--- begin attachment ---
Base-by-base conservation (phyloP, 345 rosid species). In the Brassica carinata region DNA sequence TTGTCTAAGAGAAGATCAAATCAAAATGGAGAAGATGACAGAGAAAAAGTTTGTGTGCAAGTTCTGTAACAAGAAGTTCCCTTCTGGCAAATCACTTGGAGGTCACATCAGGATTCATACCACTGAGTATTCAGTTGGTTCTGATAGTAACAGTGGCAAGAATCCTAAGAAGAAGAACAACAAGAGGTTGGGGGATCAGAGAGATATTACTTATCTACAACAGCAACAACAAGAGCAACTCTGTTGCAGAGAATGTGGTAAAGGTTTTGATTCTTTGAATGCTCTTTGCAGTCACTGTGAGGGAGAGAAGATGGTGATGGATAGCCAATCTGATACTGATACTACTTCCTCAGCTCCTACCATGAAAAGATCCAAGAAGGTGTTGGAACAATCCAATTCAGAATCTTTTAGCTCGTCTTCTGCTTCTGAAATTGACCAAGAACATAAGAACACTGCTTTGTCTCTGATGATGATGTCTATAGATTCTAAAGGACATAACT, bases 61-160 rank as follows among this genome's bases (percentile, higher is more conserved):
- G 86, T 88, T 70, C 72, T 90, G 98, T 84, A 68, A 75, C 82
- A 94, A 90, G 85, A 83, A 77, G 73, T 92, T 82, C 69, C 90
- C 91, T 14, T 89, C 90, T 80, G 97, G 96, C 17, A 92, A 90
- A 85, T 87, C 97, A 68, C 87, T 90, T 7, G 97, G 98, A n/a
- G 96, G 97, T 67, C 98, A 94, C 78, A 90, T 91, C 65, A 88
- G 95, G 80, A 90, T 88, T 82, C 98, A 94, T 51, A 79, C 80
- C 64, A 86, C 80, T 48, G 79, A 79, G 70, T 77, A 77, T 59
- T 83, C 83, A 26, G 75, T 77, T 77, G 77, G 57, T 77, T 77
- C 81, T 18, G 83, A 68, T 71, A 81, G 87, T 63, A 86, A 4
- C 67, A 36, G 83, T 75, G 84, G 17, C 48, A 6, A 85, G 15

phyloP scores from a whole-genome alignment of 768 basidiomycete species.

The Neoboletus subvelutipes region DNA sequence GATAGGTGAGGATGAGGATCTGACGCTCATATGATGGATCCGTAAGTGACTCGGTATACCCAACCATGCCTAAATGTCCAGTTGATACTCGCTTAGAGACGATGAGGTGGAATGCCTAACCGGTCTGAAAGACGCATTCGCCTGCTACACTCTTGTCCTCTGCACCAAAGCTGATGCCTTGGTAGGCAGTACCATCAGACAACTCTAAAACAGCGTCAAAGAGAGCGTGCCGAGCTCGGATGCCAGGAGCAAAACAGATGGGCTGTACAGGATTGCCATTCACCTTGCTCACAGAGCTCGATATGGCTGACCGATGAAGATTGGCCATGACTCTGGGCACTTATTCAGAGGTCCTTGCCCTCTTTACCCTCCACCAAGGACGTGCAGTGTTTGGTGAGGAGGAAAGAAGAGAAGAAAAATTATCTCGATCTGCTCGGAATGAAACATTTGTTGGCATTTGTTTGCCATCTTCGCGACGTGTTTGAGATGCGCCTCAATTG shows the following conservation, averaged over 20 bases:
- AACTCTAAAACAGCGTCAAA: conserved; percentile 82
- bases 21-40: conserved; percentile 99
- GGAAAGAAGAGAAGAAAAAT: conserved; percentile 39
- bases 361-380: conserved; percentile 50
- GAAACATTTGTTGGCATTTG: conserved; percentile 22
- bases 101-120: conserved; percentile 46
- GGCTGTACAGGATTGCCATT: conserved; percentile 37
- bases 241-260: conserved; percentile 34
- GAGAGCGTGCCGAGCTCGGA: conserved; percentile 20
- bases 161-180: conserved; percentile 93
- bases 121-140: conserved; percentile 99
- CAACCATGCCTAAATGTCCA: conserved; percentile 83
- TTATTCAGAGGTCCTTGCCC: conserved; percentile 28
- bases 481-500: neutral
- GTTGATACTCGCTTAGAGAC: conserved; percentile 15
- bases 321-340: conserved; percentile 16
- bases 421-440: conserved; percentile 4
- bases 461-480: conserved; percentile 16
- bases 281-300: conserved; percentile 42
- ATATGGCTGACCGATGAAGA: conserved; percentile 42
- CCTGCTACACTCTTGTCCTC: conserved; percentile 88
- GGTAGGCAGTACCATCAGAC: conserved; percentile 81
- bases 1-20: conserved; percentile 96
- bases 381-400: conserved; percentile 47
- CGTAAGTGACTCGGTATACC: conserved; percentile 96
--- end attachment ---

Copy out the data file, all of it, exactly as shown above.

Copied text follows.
Base-by-base conservation (phyloP, 345 rosid species). In the Brassica carinata region DNA sequence TTGTCTAAGAGAAGATCAAATCAAAATGGAGAAGATGACAGAGAAAAAGTTTGTGTGCAAGTTCTGTAACAAGAAGTTCCCTTCTGGCAAATCACTTGGAGGTCACATCAGGATTCATACCACTGAGTATTCAGTTGGTTCTGATAGTAACAGTGGCAAGAATCCTAAGAAGAAGAACAACAAGAGGTTGGGGGATCAGAGAGATATTACTTATCTACAACAGCAACAACAAGAGCAACTCTGTTGCAGAGAATGTGGTAAAGGTTTTGATTCTTTGAATGCTCTTTGCAGTCACTGTGAGGGAGAGAAGATGGTGATGGATAGCCAATCTGATACTGATACTACTTCCTCAGCTCCTACCATGAAAAGATCCAAGAAGGTGTTGGAACAATCCAATTCAGAATCTTTTAGCTCGTCTTCTGCTTCTGAAATTGACCAAGAACATAAGAACACTGCTTTGTCTCTGATGATGATGTCTATAGATTCTAAAGGACATAACT, bases 61-160 rank as follows among this genome's bases (percentile, higher is more conserved):
- G 86, T 88, T 70, C 72, T 90, G 98, T 84, A 68, A 75, C 82
- A 94, A 90, G 85, A 83, A 77, G 73, T 92, T 82, C 69, C 90
- C 91, T 14, T 89, C 90, T 80, G 97, G 96, C 17, A 92, A 90
- A 85, T 87, C 97, A 68, C 87, T 90, T 7, G 97, G 98, A n/a
- G 96, G 97, T 67, C 98, A 94, C 78, A 90, T 91, C 65, A 88
- G 95, G 80, A 90, T 88, T 82, C 98, A 94, T 51, A 79, C 80
- C 64, A 86, C 80, T 48, G 79, A 79, G 70, T 77, A 77, T 59
- T 83, C 83, A 26, G 75, T 77, T 77, G 77, G 57, T 77, T 77
- C 81, T 18, G 83, A 68, T 71, A 81, G 87, T 63, A 86, A 4
- C 67, A 36, G 83, T 75, G 84, G 17, C 48, A 6, A 85, G 15

phyloP scores from a whole-genome alignment of 768 basidiomycete species.

The Neoboletus subvelutipes region DNA sequence GATAGGTGAGGATGAGGATCTGACGCTCATATGATGGATCCGTAAGTGACTCGGTATACCCAACCATGCCTAAATGTCCAGTTGATACTCGCTTAGAGACGATGAGGTGGAATGCCTAACCGGTCTGAAAGACGCATTCGCCTGCTACACTCTTGTCCTCTGCACCAAAGCTGATGCCTTGGTAGGCAGTACCATCAGACAACTCTAAAACAGCGTCAAAGAGAGCGTGCCGAGCTCGGATGCCAGGAGCAAAACAGATGGGCTGTACAGGATTGCCATTCACCTTGCTCACAGAGCTCGATATGGCTGACCGATGAAGATTGGCCATGACTCTGGGCACTTATTCAGAGGTCCTTGCCCTCTTTACCCTCCACCAAGGACGTGCAGTGTTTGGTGAGGAGGAAAGAAGAGAAGAAAAATTATCTCGATCTGCTCGGAATGAAACATTTGTTGGCATTTGTTTGCCATCTTCGCGACGTGTTTGAGATGCGCCTCAATTG shows the following conservation, averaged over 20 bases:
- AACTCTAAAACAGCGTCAAA: conserved; percentile 82
- bases 21-40: conserved; percentile 99
- GGAAAGAAGAGAAGAAAAAT: conserved; percentile 39
- bases 361-380: conserved; percentile 50
- GAAACATTTGTTGGCATTTG: conserved; percentile 22
- bases 101-120: conserved; percentile 46
- GGCTGTACAGGATTGCCATT: conserved; percentile 37
- bases 241-260: conserved; percentile 34
- GAGAGCGTGCCGAGCTCGGA: conserved; percentile 20
- bases 161-180: conserved; percentile 93
- bases 121-140: conserved; percentile 99
- CAACCATGCCTAAATGTCCA: conserved; percentile 83
- TTATTCAGAGGTCCTTGCCC: conserved; percentile 28
- bases 481-500: neutral
- GTTGATACTCGCTTAGAGAC: conserved; percentile 15
- bases 321-340: conserved; percentile 16
- bases 421-440: conserved; percentile 4
- bases 461-480: conserved; percentile 16
- bases 281-300: conserved; percentile 42
- ATATGGCTGACCGATGAAGA: conserved; percentile 42
- CCTGCTACACTCTTGTCCTC: conserved; percentile 88
- GGTAGGCAGTACCATCAGAC: conserved; percentile 81
- bases 1-20: conserved; percentile 96
- bases 381-400: conserved; percentile 47
- CGTAAGTGACTCGGTATACC: conserved; percentile 96